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Imaging evaluation of demyelinating processes of the central nervous system
  1. Alice Boyd Smith1,2,
  2. James G Smirniotopoulos1,2
  1. 1Department of Radiologic Pathology, Armed Forces Institute of Pathology, Washington DC, USA
  2. 2Department of Radiology and Radiological Sciences, Uniformed Services University of the Health Science, Bethesda, Maryland, USA
  1. Correspondence to Dr Alice Boyd Smith, Department of Radiology and Radiological Sciences, Uniformed Services University of the Health Sciences, 4301 Jones Bridge Rd, Bethesda, MD 20814, USA; alsmith{at}


Demyelinating processes involving the central nervous system have a variety of aetiologies and can be separated into primary and secondary demyelinating processes. The classic example of primary demyelination is multiple sclerosis. Secondary demyelination, where the aetiology is known, includes infectious, metabolic and toxic disease processes. The underlying component of all demyelinating disorders is damage to the myelin sheath and/or the oligodendrocyte, the cell forming the myelin sheath. These processes often have similar imaging findings, making knowledge of the patient's history, physical examination and laboratory evaluation imperative for developing a differential diagnosis. This pictorial essay provides a review of the imaging of these diverse disorders.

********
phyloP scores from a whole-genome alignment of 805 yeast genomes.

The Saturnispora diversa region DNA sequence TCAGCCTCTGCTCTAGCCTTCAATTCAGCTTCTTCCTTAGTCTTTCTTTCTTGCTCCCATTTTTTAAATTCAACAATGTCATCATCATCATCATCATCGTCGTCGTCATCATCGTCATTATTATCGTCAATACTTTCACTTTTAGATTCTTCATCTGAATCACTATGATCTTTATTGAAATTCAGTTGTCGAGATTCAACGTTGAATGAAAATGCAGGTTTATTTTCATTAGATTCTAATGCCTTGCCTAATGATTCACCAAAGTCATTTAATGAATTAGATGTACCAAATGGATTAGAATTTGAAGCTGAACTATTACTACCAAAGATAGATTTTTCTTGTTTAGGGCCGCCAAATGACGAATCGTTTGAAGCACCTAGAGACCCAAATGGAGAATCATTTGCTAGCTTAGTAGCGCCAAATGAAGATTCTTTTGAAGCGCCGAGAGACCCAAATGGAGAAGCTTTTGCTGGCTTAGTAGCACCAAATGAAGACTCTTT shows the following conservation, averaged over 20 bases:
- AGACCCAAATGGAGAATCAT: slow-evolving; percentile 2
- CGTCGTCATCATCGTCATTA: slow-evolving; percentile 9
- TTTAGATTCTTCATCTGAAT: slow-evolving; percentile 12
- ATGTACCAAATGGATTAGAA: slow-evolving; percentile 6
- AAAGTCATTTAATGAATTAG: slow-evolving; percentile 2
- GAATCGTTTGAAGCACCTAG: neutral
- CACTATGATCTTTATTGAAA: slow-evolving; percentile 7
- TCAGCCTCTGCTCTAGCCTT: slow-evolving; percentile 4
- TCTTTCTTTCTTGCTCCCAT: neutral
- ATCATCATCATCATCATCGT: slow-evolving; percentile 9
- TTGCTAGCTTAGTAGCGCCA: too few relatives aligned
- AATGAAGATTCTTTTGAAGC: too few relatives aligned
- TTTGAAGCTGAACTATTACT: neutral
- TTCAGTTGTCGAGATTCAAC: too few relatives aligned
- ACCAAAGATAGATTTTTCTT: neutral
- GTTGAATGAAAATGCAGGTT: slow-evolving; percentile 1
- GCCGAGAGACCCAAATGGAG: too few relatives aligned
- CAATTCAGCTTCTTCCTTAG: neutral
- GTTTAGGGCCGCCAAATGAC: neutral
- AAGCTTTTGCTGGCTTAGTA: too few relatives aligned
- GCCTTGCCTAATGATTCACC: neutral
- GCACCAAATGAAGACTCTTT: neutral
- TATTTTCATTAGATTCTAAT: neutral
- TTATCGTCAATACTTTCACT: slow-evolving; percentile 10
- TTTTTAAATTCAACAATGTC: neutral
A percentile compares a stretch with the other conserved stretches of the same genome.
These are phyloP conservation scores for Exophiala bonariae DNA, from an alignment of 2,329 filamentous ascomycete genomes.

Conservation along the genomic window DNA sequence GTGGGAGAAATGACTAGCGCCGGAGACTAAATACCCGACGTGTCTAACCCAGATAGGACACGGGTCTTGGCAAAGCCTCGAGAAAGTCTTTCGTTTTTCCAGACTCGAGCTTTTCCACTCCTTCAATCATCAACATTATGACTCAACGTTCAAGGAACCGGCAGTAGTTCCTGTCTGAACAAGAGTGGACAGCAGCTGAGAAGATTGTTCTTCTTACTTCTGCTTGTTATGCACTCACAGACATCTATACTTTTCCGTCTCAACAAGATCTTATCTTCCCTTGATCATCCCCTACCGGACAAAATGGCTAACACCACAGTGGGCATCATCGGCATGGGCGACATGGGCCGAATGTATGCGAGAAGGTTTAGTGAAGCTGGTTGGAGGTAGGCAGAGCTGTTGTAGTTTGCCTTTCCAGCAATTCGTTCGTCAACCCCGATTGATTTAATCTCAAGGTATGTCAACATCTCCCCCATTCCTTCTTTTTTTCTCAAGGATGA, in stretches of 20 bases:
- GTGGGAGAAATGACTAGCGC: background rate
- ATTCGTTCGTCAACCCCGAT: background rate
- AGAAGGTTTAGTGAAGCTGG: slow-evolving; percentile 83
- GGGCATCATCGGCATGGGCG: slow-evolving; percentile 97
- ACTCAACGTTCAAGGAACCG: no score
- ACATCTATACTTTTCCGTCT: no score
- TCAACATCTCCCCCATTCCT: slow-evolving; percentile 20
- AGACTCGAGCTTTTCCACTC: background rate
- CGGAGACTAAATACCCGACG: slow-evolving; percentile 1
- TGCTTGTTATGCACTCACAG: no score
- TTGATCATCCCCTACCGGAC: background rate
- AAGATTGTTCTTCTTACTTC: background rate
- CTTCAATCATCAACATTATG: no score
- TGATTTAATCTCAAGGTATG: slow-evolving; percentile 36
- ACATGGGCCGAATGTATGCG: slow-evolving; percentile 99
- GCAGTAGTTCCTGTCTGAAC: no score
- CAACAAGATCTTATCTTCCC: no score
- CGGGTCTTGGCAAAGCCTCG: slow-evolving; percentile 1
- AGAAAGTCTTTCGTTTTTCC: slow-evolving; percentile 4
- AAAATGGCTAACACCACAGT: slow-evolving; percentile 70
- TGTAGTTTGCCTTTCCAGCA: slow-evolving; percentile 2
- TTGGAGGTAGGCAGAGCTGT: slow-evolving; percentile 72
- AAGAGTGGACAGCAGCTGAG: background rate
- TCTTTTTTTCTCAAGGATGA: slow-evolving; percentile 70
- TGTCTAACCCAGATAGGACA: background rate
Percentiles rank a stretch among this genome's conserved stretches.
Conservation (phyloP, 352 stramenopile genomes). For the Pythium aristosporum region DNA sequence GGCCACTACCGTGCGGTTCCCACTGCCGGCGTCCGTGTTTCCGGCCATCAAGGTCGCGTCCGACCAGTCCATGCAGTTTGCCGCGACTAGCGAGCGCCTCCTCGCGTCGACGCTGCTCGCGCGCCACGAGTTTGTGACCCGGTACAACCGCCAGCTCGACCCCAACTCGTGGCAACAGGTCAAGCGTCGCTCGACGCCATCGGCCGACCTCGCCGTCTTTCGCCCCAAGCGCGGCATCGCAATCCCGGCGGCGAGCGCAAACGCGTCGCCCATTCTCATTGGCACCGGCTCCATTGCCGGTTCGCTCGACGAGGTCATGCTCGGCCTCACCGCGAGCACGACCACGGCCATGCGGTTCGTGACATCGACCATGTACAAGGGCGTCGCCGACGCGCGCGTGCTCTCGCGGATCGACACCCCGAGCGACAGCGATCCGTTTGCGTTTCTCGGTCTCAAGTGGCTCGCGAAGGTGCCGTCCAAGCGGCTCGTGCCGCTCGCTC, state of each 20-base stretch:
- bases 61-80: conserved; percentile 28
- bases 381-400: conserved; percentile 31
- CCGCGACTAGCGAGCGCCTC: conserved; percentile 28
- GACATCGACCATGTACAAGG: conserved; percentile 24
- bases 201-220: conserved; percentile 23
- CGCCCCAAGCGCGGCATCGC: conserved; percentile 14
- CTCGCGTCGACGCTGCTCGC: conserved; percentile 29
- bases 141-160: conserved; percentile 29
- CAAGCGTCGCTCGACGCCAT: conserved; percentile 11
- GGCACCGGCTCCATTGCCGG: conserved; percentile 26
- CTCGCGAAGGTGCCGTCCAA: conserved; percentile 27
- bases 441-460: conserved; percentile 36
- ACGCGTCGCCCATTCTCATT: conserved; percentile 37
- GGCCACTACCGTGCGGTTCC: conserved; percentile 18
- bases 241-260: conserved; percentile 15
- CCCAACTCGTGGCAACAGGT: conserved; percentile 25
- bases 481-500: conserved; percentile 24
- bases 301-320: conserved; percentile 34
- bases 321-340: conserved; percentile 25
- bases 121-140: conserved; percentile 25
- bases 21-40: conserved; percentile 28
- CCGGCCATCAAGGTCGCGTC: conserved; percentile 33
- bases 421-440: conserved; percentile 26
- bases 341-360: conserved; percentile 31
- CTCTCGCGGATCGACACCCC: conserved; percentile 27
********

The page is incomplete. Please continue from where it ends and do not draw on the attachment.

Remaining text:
• Multiple sclerosis
  • demyelination
  • acute disseminated encephalomyelitis
  • progressive multifocal leucoencephalopathy
  • infectious disease/HIV
  • neuropathology
  • neuroradiology
  • paediatric radiology

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  • The opinions or assertions contained herein are the private views of the authors and are not to be construed as official nor as reflecting the views of the Departments of the United States Air Force, Army, Navy or Defense.

  • Adapted from Polman et al.10

  • Competing interests None.

  • Provenance and peer review Commissioned; externally peer reviewed.

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